Tuesday, November 20, 2007

Brain Damage Insights

Oliver Sachs’ new book about how music and the brain interact continues his usual mix of fascinating insights into medicine and graceful writing. At one point, he describes patients who suffer a stroke incapacitating their ‘left brain’ cognitive centers, only to suddenly become transcendent artists. The first thing I thought of was this: THE CRITIC, that brain obligato that insists nothing I write is any good, must be in the ‘left brain.’ How I wish she would shut up, and how beautifully I think I could write if she did. But I don’t really want to give up my ability to analyze either. I just want to be selective.

2 comments:

Carolyn Burns Bass said...

I struggle with that nasty left-brained crit, also. I am learning that dancing takes practice, which occupies the left brain, until the dance becomes rote, at which point the right brain takes over. That's only when I enjoy dancing.

Writing is the same. Practice your sentences with letters to friends, comments on blogs, homemade greeting cards. Learn how feelings sound when written, how sounds look as words, how sights appear on a page. Just like dance, writing is a rhythmic exercise.

Laura L. Mays Hoopes said...

I add a comment Aleta gave me permission to reprint from my own email:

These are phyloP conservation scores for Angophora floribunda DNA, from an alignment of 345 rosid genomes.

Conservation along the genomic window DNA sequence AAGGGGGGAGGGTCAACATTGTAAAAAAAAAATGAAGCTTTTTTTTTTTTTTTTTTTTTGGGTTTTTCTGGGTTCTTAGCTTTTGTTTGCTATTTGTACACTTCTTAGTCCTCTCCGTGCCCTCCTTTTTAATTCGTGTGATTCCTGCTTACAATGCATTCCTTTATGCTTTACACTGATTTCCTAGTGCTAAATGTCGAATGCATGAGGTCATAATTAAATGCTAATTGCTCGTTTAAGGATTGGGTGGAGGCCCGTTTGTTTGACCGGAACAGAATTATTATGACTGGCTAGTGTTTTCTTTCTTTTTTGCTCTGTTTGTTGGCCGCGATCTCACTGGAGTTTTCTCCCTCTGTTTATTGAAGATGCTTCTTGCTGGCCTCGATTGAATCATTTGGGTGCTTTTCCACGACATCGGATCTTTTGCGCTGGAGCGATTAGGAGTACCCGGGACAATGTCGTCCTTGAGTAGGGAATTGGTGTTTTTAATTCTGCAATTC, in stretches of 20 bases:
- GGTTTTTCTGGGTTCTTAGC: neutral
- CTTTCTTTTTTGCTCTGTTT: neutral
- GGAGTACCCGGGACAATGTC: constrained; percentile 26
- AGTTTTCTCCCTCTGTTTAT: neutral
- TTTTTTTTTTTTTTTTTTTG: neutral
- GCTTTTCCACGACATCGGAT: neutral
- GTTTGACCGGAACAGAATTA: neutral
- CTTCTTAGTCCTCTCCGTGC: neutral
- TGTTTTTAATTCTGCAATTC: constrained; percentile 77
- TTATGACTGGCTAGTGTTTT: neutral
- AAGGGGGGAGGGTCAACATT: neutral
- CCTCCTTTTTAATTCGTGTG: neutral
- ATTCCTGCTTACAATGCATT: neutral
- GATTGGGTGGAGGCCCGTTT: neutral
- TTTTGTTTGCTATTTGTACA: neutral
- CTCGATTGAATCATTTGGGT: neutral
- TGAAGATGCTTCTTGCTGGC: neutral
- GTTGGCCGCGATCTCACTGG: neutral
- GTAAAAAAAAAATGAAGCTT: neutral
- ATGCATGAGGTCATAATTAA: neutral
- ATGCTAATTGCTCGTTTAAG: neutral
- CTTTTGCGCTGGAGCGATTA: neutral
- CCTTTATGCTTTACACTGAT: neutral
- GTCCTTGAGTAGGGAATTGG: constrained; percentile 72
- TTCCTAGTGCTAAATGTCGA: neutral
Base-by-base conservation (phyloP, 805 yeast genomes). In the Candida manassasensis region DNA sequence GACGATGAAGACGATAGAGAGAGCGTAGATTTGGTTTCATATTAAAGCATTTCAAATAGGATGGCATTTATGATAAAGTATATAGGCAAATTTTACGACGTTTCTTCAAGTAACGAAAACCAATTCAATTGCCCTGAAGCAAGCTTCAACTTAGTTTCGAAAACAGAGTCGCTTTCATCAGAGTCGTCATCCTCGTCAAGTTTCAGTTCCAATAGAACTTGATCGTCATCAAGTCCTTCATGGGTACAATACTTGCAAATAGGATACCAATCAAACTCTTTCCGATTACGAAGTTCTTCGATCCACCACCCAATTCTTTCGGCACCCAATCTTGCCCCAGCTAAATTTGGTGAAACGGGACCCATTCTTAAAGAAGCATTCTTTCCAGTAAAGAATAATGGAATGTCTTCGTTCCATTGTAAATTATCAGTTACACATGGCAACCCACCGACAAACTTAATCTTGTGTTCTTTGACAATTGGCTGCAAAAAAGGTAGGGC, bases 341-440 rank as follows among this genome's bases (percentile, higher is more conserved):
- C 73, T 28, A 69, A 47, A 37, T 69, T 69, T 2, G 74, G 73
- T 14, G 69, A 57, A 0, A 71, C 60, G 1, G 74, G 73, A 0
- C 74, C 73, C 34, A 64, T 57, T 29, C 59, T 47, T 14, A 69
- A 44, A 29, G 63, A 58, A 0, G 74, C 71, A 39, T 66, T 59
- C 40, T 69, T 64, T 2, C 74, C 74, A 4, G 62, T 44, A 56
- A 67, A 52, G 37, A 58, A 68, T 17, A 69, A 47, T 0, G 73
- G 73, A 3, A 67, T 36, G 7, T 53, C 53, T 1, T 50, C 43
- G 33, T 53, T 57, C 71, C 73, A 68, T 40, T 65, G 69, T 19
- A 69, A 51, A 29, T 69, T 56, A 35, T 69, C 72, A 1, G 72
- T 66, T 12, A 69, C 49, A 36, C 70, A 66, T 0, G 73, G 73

I have an idea on how to shut the critic up. It's a right brain exercise. And speaking of music... Put on your fav music. Nothing too bouncy or jazzy. Mellow stuff. Close your eyes and see what the music is telling you. I there a dancer or maybe rain drops. Really look for what the music is telling you. Then make that image come to life in your mind. See the dancer jump and leap. Or the rain running down the car window.
After you can really see the images in your mind, quickly jot down what you can. The feelings of the dancer, is the dancer you? Is the rain stopping or just getting started? What does it smell like?
You do this and then go back to whatever you were writing and you just might not hear the critic. If you do, drown it out. Think only of the feelings and images you saw. It should not take away from your writing.
It will quiet the one in your head.